3 Discussion

In this case study, the patient described had 100% PD-L1 expression and developed HPD 5 weeks into her treatment plan after 2 cycles of pembrolizumab. HPD was observed in 2 new metastatic sites with emerging large pericardial and pleural effusions. There have been a number of retrospective studies analyzing HPD in NSCLC.[8–11] A few of these studies defined HPD only via radiological evaluation of tumor growth kinetics and tumor growth rate in the target lesions according to RECIST version 1.1.[8,9] Although this technique would capture the majority of patients, it would not in our case, as the patient had no primary lung lesion to observe. Clinical criteria including PFS <2 months alongside radiological criteria were used in other studies to evaluate these patients.[10,11] The need to establish both universal clinical and radiological definitions of HPD is imperative moving forward.

After disease recurrence, a biopsy was conducted on one of the FDG avid mediastinal lymph nodes, and PD-L1 (22C3) testing showed high expression with a tumor proportion score of 100%. However, the pericardial fluid from the emergency pericardiocentesis was PD-L1 (22C3) negative. Tumor cell characteristics changed from 100% PD-L1 high to 0% PD-L1 after only two cycles of single-agent pembrolizumab. Reliability of PD-L1 IHC testing on pleural/pericardial fluid has been shown between matched PD-L1 histological specimens and pleural cytology blocks with significant correlation and concordance.[12] Two autopsy case reports have documented the loss of PD-L1 expression in 3 patients with NSCLC after exposure to immunotherapy.[13,14] In 2 patients, PD-L1 expression decreased from 75.6% to 13.2% and from 100% to 58.8%.[13] A third patient PD-L1 expression reduced from 98% to <1%.[14] The loss of PD-L1 expression may be one mechanism by which NSCLC and other cancers treated with ICIs evolve resistance to immunotherapies. Perhaps the rate at which PD-L1 is lost could be an indicator of HPD. Future investigation of the mechanisms of PD-L1 loss is warranted in cases with HPD and immunotherapy treatment failure.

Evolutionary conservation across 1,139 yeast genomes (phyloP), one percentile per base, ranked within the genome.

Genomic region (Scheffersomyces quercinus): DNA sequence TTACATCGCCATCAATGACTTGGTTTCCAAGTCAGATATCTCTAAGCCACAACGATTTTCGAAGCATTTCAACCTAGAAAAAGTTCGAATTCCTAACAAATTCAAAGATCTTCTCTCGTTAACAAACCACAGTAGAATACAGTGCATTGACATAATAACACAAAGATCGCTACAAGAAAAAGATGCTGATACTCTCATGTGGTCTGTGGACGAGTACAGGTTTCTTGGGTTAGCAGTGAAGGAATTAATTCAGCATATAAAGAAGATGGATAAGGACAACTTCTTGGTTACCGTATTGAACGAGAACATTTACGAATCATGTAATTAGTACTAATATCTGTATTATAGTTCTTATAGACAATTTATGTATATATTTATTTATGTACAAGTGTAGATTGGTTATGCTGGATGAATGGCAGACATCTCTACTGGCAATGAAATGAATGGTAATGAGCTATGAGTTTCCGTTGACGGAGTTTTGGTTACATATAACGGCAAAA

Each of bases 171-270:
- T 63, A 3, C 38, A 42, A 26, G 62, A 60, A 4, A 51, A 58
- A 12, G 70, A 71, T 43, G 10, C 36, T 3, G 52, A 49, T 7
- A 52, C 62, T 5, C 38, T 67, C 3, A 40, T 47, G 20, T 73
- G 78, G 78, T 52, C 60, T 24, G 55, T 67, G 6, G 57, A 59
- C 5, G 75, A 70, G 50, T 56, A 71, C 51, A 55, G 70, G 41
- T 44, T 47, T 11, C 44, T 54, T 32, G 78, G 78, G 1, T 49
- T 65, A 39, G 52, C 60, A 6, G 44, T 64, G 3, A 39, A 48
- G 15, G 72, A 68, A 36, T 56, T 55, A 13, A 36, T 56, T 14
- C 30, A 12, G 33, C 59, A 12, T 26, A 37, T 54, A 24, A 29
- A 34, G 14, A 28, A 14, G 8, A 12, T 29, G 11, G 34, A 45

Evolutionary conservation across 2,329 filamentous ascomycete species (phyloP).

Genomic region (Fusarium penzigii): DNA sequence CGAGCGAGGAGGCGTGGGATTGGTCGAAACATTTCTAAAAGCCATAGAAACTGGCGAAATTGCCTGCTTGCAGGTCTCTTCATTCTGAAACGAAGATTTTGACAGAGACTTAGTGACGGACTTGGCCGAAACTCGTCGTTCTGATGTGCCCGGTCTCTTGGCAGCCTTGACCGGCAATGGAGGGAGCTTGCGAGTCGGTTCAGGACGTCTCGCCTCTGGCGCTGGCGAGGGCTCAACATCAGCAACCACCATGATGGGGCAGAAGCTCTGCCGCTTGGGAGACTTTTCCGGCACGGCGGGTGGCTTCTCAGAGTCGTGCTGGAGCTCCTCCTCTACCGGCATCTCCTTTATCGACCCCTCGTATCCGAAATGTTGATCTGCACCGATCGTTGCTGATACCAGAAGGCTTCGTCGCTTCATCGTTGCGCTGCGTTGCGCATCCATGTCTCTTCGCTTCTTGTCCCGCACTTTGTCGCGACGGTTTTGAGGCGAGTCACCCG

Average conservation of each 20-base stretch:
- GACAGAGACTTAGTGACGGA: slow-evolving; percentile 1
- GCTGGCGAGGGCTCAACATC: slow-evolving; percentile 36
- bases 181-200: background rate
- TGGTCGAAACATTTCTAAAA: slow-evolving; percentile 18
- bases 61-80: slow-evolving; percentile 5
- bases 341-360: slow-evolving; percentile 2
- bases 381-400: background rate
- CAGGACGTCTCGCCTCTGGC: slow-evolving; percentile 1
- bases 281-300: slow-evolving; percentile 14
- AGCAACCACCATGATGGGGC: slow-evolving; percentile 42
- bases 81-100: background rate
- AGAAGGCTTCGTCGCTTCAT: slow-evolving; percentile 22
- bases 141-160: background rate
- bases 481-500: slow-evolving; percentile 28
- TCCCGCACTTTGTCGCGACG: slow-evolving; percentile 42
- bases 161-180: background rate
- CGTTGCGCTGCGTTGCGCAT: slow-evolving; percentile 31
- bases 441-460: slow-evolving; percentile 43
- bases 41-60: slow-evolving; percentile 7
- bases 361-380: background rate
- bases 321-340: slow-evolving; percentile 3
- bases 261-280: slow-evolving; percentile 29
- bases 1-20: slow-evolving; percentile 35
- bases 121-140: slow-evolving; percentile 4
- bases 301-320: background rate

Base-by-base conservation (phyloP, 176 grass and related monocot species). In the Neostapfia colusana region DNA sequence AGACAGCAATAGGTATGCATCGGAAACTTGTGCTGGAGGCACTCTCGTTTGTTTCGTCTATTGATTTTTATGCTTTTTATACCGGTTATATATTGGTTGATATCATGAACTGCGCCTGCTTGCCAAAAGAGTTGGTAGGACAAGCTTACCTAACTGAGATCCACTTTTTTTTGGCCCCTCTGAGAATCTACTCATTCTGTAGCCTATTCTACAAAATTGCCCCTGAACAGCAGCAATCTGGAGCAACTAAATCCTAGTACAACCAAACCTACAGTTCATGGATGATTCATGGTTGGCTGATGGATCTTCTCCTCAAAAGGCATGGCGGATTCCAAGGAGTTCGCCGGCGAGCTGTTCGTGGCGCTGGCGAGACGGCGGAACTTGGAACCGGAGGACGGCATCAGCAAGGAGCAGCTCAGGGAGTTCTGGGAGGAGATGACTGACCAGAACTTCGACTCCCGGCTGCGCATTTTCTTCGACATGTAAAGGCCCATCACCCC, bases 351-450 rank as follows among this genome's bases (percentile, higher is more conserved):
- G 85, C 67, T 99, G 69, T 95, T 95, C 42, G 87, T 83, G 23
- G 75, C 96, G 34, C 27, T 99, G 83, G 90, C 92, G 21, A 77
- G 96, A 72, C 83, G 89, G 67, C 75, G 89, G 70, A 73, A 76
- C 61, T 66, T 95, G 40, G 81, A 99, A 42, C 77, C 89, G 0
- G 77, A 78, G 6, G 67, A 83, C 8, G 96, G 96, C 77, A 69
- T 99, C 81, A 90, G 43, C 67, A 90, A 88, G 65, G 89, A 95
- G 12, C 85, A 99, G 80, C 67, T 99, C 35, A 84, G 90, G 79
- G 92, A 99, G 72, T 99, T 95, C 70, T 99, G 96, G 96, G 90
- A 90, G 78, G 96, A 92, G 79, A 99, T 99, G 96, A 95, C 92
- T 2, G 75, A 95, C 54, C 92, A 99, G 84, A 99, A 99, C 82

Importantly, after the patient discontinued pembrolizumab due to the HPD, she recuperated enough to receive second-line systemic chemotherapy with carboplatin and pemetrexed. Despite developing severe diverticulitis during the course of her chemotherapy treatments, she successfully completed 3 cycles of carboplatin and pemetrexed. Patients who were treated with salvage chemotherapy after immunotherapy have shown promising overall response rate (ORR).[15,16] Although large cohort studies need to be performed to validate the response of salvage chemotherapy, our patient is currently off treatment and has been on active surveillance with no evidence of disease for 20 months.